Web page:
2.    The first he heard of the fine was when the bailiffs called to tell him he had been fined for TV-licence evasion, demanding a £445 down payment at 7.30am.

3.    He protested that was impossible because the TV Licence Authority representative had frequently told him he was not liable because his TV set is only used for games and DVDs.  He does not require a TV licence. He has no TV or broadband account. Two men from the TV Licencing Authority have inspected his flat and agreed that this is the case.

4.    He called me at 8am the same morning and I  informed the bailiffs about his circumstances and they agreed to suspend their action.

5.    He has a long history of anxiety and depression and has been treated by NHS Psychological Services. 

6.    On 1st January 2014, he was sanctioned for three months for attending a Job Centre interview on the wrong day. 

7.    His Housing and Council Tax benefits were stopped, creating rent and Council Tax arrears. He is still paying off rent arrears at £10 every two weeks out of his £72.40 a week adult unemployment benefit (Employment Support Allowance).

8.    It was after the sanction that NHS Psychological Services referred him for 12 50-minute sessions of therapy.

9.    He received a letter from Haringey Council this week giving notice of intended demolition of the block of flats where he lives.

10. His means statement was attached.

                  11. The court’s attention is drawn to the Joseph Rowntree Foundation's minimum food standard for a healthy diet of £43 a week and the impossibility of buying such a diet                         and all other necessities on £72.40 a week, which will be raised by 1% on April 1st  2015 to £73.10. http://www.jrf.org.uk/publications/minimum-income-standard-2014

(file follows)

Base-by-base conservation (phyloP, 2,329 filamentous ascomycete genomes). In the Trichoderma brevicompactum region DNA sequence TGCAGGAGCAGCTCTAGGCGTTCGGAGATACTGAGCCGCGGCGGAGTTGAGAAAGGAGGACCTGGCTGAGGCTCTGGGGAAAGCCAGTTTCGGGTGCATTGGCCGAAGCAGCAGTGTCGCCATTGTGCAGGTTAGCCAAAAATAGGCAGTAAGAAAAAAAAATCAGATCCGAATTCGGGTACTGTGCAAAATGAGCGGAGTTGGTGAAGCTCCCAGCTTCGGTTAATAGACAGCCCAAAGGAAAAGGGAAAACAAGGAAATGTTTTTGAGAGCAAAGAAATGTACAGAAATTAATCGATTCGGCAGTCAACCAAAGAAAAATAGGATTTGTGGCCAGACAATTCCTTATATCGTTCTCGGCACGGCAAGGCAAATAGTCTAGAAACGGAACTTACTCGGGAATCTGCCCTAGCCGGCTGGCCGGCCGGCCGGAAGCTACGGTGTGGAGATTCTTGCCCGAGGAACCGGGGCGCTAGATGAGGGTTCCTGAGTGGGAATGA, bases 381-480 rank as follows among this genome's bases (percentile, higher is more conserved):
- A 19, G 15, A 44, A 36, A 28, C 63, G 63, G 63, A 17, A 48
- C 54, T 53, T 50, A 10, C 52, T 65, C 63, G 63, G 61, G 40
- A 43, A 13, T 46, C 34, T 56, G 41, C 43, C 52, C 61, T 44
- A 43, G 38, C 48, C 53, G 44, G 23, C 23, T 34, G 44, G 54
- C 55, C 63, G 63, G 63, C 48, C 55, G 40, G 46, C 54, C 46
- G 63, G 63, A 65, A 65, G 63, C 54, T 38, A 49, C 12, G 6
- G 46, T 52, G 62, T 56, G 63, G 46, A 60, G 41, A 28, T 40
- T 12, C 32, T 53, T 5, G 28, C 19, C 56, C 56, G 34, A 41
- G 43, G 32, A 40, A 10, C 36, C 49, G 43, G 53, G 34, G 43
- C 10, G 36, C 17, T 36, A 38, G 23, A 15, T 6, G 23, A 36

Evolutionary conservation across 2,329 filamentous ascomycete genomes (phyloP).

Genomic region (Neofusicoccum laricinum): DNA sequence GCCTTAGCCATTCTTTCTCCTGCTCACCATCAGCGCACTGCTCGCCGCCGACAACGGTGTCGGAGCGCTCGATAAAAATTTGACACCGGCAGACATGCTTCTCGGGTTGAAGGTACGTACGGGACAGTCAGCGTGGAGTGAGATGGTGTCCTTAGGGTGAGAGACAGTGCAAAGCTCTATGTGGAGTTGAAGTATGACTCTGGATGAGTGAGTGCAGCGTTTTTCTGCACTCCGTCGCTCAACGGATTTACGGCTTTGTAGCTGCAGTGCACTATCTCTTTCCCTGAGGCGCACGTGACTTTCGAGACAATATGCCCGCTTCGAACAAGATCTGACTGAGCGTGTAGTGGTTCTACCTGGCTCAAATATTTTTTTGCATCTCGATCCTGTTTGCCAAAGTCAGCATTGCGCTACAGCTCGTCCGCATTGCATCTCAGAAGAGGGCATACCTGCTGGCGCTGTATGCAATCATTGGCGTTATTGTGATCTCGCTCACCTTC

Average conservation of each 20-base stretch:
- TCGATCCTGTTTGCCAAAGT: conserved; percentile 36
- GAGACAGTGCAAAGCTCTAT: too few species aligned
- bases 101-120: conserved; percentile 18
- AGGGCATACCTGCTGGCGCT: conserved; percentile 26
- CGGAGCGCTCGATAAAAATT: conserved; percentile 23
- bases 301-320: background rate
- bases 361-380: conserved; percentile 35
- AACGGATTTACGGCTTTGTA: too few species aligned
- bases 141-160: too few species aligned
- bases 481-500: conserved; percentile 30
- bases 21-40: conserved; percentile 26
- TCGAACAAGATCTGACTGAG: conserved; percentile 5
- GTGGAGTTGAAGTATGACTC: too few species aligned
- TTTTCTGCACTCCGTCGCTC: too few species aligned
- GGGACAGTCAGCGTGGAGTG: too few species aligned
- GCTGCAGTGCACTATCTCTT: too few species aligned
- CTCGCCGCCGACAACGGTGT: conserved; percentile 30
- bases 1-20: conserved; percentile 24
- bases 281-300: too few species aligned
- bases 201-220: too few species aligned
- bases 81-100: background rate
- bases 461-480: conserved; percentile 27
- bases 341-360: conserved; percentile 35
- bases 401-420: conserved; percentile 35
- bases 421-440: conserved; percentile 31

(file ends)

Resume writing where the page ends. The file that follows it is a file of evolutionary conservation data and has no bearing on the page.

12. Mr Smith’s mental health is not improved by debt.

The court’s attention is drawn to the link between debt and mental-health problems, which has been reported on by the Government Office for Science and the Royal College of Psychiatrists.  



One in four people has a mental-health problem

One in four people with a mental-health problem is in debt

One in two people in debt have a mental-health problem

Debt may be a cause and a consequence of mental-health problems

We also draw the attention of the court to the Taking Control of Goods; National Standards (sections 70-78) published by the Ministry of Justice in April 2014. 

It states; “Enforcement agents/agencies and creditors must recognise that they each have a role in ensuring that the vulnerable and socially excluded are protected and that the recovery process includes procedures agreed between the agent/agency and creditor about how such situations should be dealt with.”

After that case was over, Mr Smith found a job on a zero-hours contract and was transferred to Universal Credit, which, one month, paid him £0.01 via his bank account. 


In 2005 the Zacchaeus 2000 Trust sent the following to Prime Minister Tony Blair  in a memorandum by the late Professor Peter Ambrose .

It remains sadly true in 2018.

“We hold that land exists for the common good. It provides the basic needs of shelter, food and clothing of which everyone should have a just minimum share. But UK housing and land have become investments, from which speculators, moneylenders and the banks grow ever wealthier. Governments have allowed the market to exploit the shortage of land by allowing unregulated lending to lift the price of housing  above the needs of the poor in the UK.

'Affordable' in relation to housing requires precise definition. It means that once the cost of rent or mortgage (including service charges) and council tax has been met from the income of a household, be it an individual, a family or pensioners, there remains sufficient to sustain safe and healthy living, provision for the future and participation in the community. 'Unaffordable' housing means that the remaining income is insufficient to ensure these outcomes,

An economy that provides health and education services free at the point of delivery, and is competing in the global market, cannot afford to leave expenditure on housing at a level that damages health. Statutory minimum incomes are being used up by a growing proportion of expenditure on rent/mortgage and council tax. Inequalities in wealth need to be corrected by minimum income standards “

From the Reverend Paul Nicolson